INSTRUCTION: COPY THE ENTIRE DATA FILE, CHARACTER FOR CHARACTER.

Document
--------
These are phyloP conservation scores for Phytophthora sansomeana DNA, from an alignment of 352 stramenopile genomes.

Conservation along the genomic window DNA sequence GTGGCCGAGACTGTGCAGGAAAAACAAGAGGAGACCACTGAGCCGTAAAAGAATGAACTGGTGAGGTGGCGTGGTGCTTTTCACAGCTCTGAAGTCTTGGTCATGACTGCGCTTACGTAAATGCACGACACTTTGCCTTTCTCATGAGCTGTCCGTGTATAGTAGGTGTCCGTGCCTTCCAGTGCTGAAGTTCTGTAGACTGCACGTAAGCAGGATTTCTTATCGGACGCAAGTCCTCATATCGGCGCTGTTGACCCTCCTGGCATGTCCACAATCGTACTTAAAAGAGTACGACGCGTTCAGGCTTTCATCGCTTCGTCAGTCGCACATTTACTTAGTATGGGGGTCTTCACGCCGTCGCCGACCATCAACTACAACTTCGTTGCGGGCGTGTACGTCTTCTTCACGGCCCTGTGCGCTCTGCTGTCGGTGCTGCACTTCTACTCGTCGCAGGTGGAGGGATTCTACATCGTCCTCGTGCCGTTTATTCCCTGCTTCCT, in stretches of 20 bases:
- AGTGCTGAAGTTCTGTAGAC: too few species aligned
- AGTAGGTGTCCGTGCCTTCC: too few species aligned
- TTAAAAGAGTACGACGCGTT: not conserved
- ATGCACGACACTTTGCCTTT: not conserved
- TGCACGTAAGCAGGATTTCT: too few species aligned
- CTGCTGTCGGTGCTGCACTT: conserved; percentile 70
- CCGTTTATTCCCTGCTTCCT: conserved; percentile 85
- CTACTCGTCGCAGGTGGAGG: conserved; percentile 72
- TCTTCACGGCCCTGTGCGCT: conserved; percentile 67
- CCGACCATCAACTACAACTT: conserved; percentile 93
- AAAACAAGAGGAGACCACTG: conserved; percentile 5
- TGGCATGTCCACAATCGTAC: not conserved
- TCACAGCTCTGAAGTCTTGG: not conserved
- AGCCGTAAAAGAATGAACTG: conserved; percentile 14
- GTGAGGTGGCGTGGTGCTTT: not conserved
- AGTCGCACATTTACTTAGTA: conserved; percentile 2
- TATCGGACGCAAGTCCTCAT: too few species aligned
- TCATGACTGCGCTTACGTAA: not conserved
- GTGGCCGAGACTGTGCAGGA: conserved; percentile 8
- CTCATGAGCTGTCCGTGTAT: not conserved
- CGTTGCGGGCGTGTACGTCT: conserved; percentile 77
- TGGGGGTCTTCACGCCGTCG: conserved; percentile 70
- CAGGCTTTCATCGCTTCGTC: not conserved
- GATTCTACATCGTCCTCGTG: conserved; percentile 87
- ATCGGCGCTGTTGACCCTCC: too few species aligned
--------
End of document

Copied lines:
These are phyloP conservation scores for Phytophthora sansomeana DNA, from an alignment of 352 stramenopile genomes.

Conservation along the genomic window DNA sequence GTGGCCGAGACTGTGCAGGAAAAACAAGAGGAGACCACTGAGCCGTAAAAGAATGAACTGGTGAGGTGGCGTGGTGCTTTTCACAGCTCTGAAGTCTTGGTCATGACTGCGCTTACGTAAATGCACGACACTTTGCCTTTCTCATGAGCTGTCCGTGTATAGTAGGTGTCCGTGCCTTCCAGTGCTGAAGTTCTGTAGACTGCACGTAAGCAGGATTTCTTATCGGACGCAAGTCCTCATATCGGCGCTGTTGACCCTCCTGGCATGTCCACAATCGTACTTAAAAGAGTACGACGCGTTCAGGCTTTCATCGCTTCGTCAGTCGCACATTTACTTAGTATGGGGGTCTTCACGCCGTCGCCGACCATCAACTACAACTTCGTTGCGGGCGTGTACGTCTTCTTCACGGCCCTGTGCGCTCTGCTGTCGGTGCTGCACTTCTACTCGTCGCAGGTGGAGGGATTCTACATCGTCCTCGTGCCGTTTATTCCCTGCTTCCT, in stretches of 20 bases:
- AGTGCTGAAGTTCTGTAGAC: too few species aligned
- AGTAGGTGTCCGTGCCTTCC: too few species aligned
- TTAAAAGAGTACGACGCGTT: not conserved
- ATGCACGACACTTTGCCTTT: not conserved
- TGCACGTAAGCAGGATTTCT: too few species aligned
- CTGCTGTCGGTGCTGCACTT: conserved; percentile 70
- CCGTTTATTCCCTGCTTCCT: conserved; percentile 85
- CTACTCGTCGCAGGTGGAGG: conserved; percentile 72
- TCTTCACGGCCCTGTGCGCT: conserved; percentile 67
- CCGACCATCAACTACAACTT: conserved; percentile 93
- AAAACAAGAGGAGACCACTG: conserved; percentile 5
- TGGCATGTCCACAATCGTAC: not conserved
- TCACAGCTCTGAAGTCTTGG: not conserved
- AGCCGTAAAAGAATGAACTG: conserved; percentile 14
- GTGAGGTGGCGTGGTGCTTT: not conserved
- AGTCGCACATTTACTTAGTA: conserved; percentile 2
- TATCGGACGCAAGTCCTCAT: too few species aligned
- TCATGACTGCGCTTACGTAA: not conserved
- GTGGCCGAGACTGTGCAGGA: conserved; percentile 8
- CTCATGAGCTGTCCGTGTAT: not conserved
- CGTTGCGGGCGTGTACGTCT: conserved; percentile 77
- TGGGGGTCTTCACGCCGTCG: conserved; percentile 70
- CAGGCTTTCATCGCTTCGTC: not conserved
- GATTCTACATCGTCCTCGTG: conserved; percentile 87
- ATCGGCGCTGTTGACCCTCC: too few species aligned